14. Orska (NAG);
15. Mitzlaff (Brennabor);
16. Urban-Emmerich (Talbot);
17. Wälti (Bugatti).

Fastest lap: Minoia (O.M.), 100.16 mph. (161.2 k.p.h.).

Class D (2,000-3,000 cc.):1. Riecken (NAG), 82.33 mph. (132.5 k.p.h.); 2. Cleer (Alfa Romeo); 3. Feldmann (Hansa).

Class E (1,500-2,000): 1, Caracciola (Mercedes), 83.95 mph. (135.1 k.p.h.); 2. Clause (Bignan); 3. Schaumburg-Lippe (O.M.).

Class F (1,100 - 1,500): 1. Klöble (NSU), 78.17 mph. (125.8 k.p.h.); 2. Scholl (NSU) ; 3. Islinger (NSU). 4. Muller (NSU).

Retired:
Class D: von Guillaume (Austro-Daimler); Deilmann (Austro-Daimler); Berthold (NAG); Lohmann (Komnick); Hofer (Steiger).

Class E: Rosenberger (Mercedes); Kolb (Bugatti); Breier (Bugatti); Durkopp (Durkopp); von Mosch (Durkopp); Komnick (Komnick); Ludewig (Bugatti).

Class F: Chassagne (Talbot); Momberger (NSU); Minoia (O.M.); Loge (Aga); Fiedler (BFA); Mederer (Pluto); Friedrich (Pluto); Kimpel (Bugatti); Erblich (Alfi); Fettkenheuer (Bob); van Horn (GM).

#6 karlcars

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Posted 20 August 2001 - 20:51

Great stuff!

The rules did evidently require a sports-touring type of body because the two Mercedes had tonneaus grafted onto the back of the body to carry two additional seats! This was made easier by the fact that these cars had their fuel tanks mounted low in the chassis, under the driver and passenger, rather than at the rear.

#7 Vitesse2

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Posted 20 August 2001 - 21:56

John: in view of Karl's post above, could you perhaps post the two pictures of Mercedes on pages 17 & 19 of the Posthumus book? Maybe it's just me, but I can't see any sign of a tonneau on either of them ...:)

#8 quintin cloud

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Posted 22 August 2001 - 06:09

John Cross Excellent write up :up: , Vitesse2 I have updated the result that I have published on the net to include your data aswell I have also included Your class details John aswell :up: :smoking:

#9 John Cross

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Posted 22 August 2001 - 16:05

Guys,

I've been a bit busy (and had to sign up with a new host) but here are the photos from Posthumus:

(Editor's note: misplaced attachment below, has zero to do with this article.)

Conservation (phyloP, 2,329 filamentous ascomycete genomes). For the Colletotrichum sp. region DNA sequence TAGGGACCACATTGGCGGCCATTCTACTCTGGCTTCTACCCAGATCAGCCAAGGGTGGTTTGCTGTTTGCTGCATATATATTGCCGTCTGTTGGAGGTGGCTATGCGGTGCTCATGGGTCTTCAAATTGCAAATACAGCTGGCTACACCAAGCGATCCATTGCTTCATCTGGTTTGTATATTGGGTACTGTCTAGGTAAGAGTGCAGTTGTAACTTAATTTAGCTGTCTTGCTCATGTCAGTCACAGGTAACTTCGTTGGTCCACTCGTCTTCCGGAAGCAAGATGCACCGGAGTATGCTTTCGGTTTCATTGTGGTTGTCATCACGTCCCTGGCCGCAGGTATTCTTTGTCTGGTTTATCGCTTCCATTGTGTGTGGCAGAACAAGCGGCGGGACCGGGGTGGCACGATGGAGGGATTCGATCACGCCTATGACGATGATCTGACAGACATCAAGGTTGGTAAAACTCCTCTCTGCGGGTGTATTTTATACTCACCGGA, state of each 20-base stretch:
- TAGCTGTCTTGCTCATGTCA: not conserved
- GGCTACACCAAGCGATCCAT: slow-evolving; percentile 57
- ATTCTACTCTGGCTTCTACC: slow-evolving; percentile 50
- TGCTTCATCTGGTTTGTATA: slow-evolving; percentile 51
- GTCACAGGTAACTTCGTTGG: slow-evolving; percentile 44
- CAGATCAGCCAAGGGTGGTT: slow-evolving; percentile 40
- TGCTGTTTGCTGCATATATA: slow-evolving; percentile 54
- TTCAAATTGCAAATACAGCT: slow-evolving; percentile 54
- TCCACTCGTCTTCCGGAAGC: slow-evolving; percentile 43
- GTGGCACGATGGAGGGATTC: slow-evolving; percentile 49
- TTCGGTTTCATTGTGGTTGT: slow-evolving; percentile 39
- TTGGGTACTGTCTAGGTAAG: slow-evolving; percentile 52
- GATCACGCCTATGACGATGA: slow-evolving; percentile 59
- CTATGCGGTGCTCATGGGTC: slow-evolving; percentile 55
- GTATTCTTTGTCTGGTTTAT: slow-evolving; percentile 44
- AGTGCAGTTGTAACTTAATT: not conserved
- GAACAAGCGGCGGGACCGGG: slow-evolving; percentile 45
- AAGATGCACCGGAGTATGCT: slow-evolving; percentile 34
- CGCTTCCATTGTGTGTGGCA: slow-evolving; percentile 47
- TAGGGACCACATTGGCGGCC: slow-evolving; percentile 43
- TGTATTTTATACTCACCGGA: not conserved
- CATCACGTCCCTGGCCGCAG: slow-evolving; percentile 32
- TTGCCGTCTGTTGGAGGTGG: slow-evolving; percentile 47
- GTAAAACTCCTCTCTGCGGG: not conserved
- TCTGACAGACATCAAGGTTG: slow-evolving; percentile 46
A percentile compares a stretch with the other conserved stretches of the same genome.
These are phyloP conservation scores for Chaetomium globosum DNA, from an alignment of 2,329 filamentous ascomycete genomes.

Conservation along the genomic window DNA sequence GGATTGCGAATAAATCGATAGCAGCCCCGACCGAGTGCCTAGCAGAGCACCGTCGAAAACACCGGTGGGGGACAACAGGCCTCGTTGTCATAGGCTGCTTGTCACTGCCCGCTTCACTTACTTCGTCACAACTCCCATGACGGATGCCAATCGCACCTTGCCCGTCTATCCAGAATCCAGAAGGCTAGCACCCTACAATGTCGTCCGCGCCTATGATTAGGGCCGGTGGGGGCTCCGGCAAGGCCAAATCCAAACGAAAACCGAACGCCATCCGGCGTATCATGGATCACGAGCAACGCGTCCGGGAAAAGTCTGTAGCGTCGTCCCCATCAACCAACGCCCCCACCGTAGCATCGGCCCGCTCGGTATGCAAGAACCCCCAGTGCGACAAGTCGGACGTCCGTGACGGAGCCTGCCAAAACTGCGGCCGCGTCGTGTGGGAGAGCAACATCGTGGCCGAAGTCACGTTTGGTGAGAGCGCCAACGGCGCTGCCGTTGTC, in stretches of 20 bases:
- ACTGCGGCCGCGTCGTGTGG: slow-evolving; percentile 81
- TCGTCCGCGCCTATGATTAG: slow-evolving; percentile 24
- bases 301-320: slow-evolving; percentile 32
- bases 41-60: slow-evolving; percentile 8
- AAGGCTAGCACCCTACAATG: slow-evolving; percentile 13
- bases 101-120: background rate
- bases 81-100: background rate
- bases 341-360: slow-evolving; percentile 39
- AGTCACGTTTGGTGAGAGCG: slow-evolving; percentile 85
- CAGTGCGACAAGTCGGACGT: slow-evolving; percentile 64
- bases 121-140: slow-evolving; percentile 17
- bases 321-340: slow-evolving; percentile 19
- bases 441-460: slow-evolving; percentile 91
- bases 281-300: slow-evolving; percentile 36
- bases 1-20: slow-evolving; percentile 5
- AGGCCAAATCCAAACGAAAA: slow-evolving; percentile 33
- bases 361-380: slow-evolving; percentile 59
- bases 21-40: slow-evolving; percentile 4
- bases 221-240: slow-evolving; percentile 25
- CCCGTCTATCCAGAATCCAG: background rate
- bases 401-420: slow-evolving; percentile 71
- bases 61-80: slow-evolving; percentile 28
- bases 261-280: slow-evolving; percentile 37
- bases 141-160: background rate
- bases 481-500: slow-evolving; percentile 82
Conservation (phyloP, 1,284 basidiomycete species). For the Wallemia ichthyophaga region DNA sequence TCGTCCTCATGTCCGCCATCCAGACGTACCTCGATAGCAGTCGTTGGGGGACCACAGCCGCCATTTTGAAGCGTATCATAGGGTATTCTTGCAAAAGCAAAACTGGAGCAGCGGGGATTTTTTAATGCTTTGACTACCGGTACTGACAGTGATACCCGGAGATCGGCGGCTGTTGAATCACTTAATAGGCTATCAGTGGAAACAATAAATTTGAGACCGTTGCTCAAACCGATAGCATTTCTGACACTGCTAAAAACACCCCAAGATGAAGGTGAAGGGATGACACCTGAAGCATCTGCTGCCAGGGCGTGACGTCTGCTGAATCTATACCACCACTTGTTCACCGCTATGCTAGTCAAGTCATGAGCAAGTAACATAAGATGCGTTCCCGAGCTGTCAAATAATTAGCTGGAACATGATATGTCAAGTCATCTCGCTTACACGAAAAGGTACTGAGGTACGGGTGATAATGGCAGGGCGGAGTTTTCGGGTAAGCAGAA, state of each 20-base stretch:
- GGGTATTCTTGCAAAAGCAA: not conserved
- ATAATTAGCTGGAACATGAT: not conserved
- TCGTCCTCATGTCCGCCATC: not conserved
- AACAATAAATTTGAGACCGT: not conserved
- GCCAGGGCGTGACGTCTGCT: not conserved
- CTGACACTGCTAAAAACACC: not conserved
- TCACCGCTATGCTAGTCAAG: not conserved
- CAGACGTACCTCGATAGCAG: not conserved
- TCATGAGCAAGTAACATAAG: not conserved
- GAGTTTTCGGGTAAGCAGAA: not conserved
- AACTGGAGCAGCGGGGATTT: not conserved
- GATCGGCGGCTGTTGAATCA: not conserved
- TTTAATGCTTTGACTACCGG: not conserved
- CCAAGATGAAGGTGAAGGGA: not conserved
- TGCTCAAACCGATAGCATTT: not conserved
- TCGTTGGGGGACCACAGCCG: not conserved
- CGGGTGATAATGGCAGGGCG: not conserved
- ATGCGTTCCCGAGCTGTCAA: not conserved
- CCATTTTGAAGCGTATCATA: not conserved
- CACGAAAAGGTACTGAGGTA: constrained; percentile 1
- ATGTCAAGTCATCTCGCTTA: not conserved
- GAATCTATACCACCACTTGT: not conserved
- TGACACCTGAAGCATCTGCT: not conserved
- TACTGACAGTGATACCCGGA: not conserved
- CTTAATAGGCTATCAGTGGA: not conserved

Posted Image

Posted Image

while here is one from Hodges' latest book which I'm sure is from the same event:

Posted Image

Karl - the Hodges book says that in original (Monza 1924) form the fuel tank was under the seats (to concentrate weight within the wheelbase and to "reduce the possibility that an end would break away" :rolleyes: ). Then Werner was allowed to develop one car, which he did by moving the fuel to the tail (shades of the Lancia D50 here!) and introducing a 4-speed gearbox.

Then two of the cars were converted into sports cars for the 1926 German GP. Now the tanks were obviously still under the seats, but do you know why they did not move them to the tail like Werner did (given its reputation)? Was there not enough room with having to make room for the (very low) 'seats'?

#10 Vitesse2

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Posted 22 August 2001 - 21:40

Thanks John - I've got the Hodges book myself. Serves me right for not checking it. The third picture makes the tonneau clear and I can now make it out on the others. Rosenberger's crash must have been spectacular!

#11 Dennis David

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Posted 23 August 2001 - 04:23

From what I understand Caracciola driving under the most appalling conditions was not aware that he had actually won the race.

Neubauer believed that a driver on the racetrack was the "world's loneliest human being." He thought that if a driver could be informed, during the race, of his position, speed, race distance and other particulars he would have a better chance of achieving his ultimate potential.

#12 Hans Etzrodt

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Posted 23 August 2001 - 08:16

Extract from RENNEN - SIEG - REKORDE by Rudolf Caracciola and Oskar Weller, Berlin, 1935

1926...
The first Grosse Preis von Deutschland.....
.....In this race we drove the Mercedes-eight-cylinder, which had raced for the first time 1924 in Monza. This car was known as 'krummer Hund' (‘crooked dog’) amongst us racing drivers. Everybody went carefully around, avoiding it, because until now the car had no sufficient staying power to last a long-distance race. The reason for this was not in the design. Doctor Porsche, who at that time was Technical Director at Daimler-Benz, had designed magic power into that engine. But at that time one was not as far advanced with materials as nowadays (1935), and when one extracted from the engine really all what it was able to deliver, it quickly became hot. Once it was really warm, it then began to 'eat' spark plugs by the dozen.....

In 1925 this car started only in short mountain climbs. But 1926 we had better plugs and with that we risked the Grand Prix of Germany.

This race was definitely not a docile affair, but compared with today (1935) one had then still a lot of time. First I stopped at the depot to inform myself about Rosenberger. Two or three laps later one cylinder started to misfire – nice present: to find from eight cylinders the one, which ‘pukes’. Nowadays, in a case like that, one throws out all eight plugs and installs a new set even when they are special plugs, where a set costs 200 Marks. 1926 we were not yet that smart.

I stopped at the depot, yanked the hood open and unscrewed every single plug, because at that time outside help of any kind was prohibited, and I threw the hot ‘chestnuts’ towards our dear Doctor Porsche who was standing in the pit and inspected with the magnifying glass every one of the plugs and threw them back to me. I think not till the seventh or even the eighth was the ‘Karnickel (‘rabbit’) found – a stop of several minutes, a criminal, unpardonable luxery.